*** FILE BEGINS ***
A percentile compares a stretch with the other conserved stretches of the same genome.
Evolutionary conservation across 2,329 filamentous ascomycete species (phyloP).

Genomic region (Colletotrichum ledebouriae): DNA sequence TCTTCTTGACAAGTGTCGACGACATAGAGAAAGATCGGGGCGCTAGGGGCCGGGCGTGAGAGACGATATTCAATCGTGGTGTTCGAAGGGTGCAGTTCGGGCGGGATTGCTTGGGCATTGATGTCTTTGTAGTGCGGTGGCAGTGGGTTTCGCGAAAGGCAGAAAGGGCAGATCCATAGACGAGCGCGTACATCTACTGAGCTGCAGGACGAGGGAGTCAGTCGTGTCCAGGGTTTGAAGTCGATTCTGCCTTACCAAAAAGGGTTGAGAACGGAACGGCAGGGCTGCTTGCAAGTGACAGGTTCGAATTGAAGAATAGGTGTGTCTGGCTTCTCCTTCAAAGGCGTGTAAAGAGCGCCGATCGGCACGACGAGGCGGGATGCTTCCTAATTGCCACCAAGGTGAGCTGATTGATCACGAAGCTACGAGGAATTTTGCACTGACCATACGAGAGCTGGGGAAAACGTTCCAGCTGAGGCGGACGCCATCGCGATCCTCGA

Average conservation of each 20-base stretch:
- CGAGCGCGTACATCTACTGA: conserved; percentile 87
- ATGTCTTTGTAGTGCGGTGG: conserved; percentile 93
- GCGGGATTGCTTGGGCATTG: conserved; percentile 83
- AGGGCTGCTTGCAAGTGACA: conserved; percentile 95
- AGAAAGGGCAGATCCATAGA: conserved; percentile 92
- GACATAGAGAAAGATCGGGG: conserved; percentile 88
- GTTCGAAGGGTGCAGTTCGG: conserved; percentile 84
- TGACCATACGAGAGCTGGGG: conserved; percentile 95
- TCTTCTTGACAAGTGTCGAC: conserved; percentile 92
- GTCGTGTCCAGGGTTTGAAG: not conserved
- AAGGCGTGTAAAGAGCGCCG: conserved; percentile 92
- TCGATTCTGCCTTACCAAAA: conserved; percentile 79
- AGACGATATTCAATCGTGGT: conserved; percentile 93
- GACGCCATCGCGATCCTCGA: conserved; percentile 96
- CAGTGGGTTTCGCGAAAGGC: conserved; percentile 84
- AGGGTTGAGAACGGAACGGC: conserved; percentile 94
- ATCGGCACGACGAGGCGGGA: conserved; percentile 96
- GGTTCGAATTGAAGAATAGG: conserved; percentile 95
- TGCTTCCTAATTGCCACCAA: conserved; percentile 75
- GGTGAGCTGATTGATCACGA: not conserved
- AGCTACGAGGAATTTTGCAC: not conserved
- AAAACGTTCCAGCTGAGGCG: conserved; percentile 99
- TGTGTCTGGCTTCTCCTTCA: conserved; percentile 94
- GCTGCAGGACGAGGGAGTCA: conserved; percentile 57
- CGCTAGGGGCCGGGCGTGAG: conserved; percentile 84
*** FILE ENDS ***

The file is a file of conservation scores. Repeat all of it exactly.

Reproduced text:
A percentile compares a stretch with the other conserved stretches of the same genome.
Evolutionary conservation across 2,329 filamentous ascomycete species (phyloP).

Genomic region (Colletotrichum ledebouriae): DNA sequence TCTTCTTGACAAGTGTCGACGACATAGAGAAAGATCGGGGCGCTAGGGGCCGGGCGTGAGAGACGATATTCAATCGTGGTGTTCGAAGGGTGCAGTTCGGGCGGGATTGCTTGGGCATTGATGTCTTTGTAGTGCGGTGGCAGTGGGTTTCGCGAAAGGCAGAAAGGGCAGATCCATAGACGAGCGCGTACATCTACTGAGCTGCAGGACGAGGGAGTCAGTCGTGTCCAGGGTTTGAAGTCGATTCTGCCTTACCAAAAAGGGTTGAGAACGGAACGGCAGGGCTGCTTGCAAGTGACAGGTTCGAATTGAAGAATAGGTGTGTCTGGCTTCTCCTTCAAAGGCGTGTAAAGAGCGCCGATCGGCACGACGAGGCGGGATGCTTCCTAATTGCCACCAAGGTGAGCTGATTGATCACGAAGCTACGAGGAATTTTGCACTGACCATACGAGAGCTGGGGAAAACGTTCCAGCTGAGGCGGACGCCATCGCGATCCTCGA

Average conservation of each 20-base stretch:
- CGAGCGCGTACATCTACTGA: conserved; percentile 87
- ATGTCTTTGTAGTGCGGTGG: conserved; percentile 93
- GCGGGATTGCTTGGGCATTG: conserved; percentile 83
- AGGGCTGCTTGCAAGTGACA: conserved; percentile 95
- AGAAAGGGCAGATCCATAGA: conserved; percentile 92
- GACATAGAGAAAGATCGGGG: conserved; percentile 88
- GTTCGAAGGGTGCAGTTCGG: conserved; percentile 84
- TGACCATACGAGAGCTGGGG: conserved; percentile 95
- TCTTCTTGACAAGTGTCGAC: conserved; percentile 92
- GTCGTGTCCAGGGTTTGAAG: not conserved
- AAGGCGTGTAAAGAGCGCCG: conserved; percentile 92
- TCGATTCTGCCTTACCAAAA: conserved; percentile 79
- AGACGATATTCAATCGTGGT: conserved; percentile 93
- GACGCCATCGCGATCCTCGA: conserved; percentile 96
- CAGTGGGTTTCGCGAAAGGC: conserved; percentile 84
- AGGGTTGAGAACGGAACGGC: conserved; percentile 94
- ATCGGCACGACGAGGCGGGA: conserved; percentile 96
- GGTTCGAATTGAAGAATAGG: conserved; percentile 95
- TGCTTCCTAATTGCCACCAA: conserved; percentile 75
- GGTGAGCTGATTGATCACGA: not conserved
- AGCTACGAGGAATTTTGCAC: not conserved
- AAAACGTTCCAGCTGAGGCG: conserved; percentile 99
- TGTGTCTGGCTTCTCCTTCA: conserved; percentile 94
- GCTGCAGGACGAGGGAGTCA: conserved; percentile 57
- CGCTAGGGGCCGGGCGTGAG: conserved; percentile 84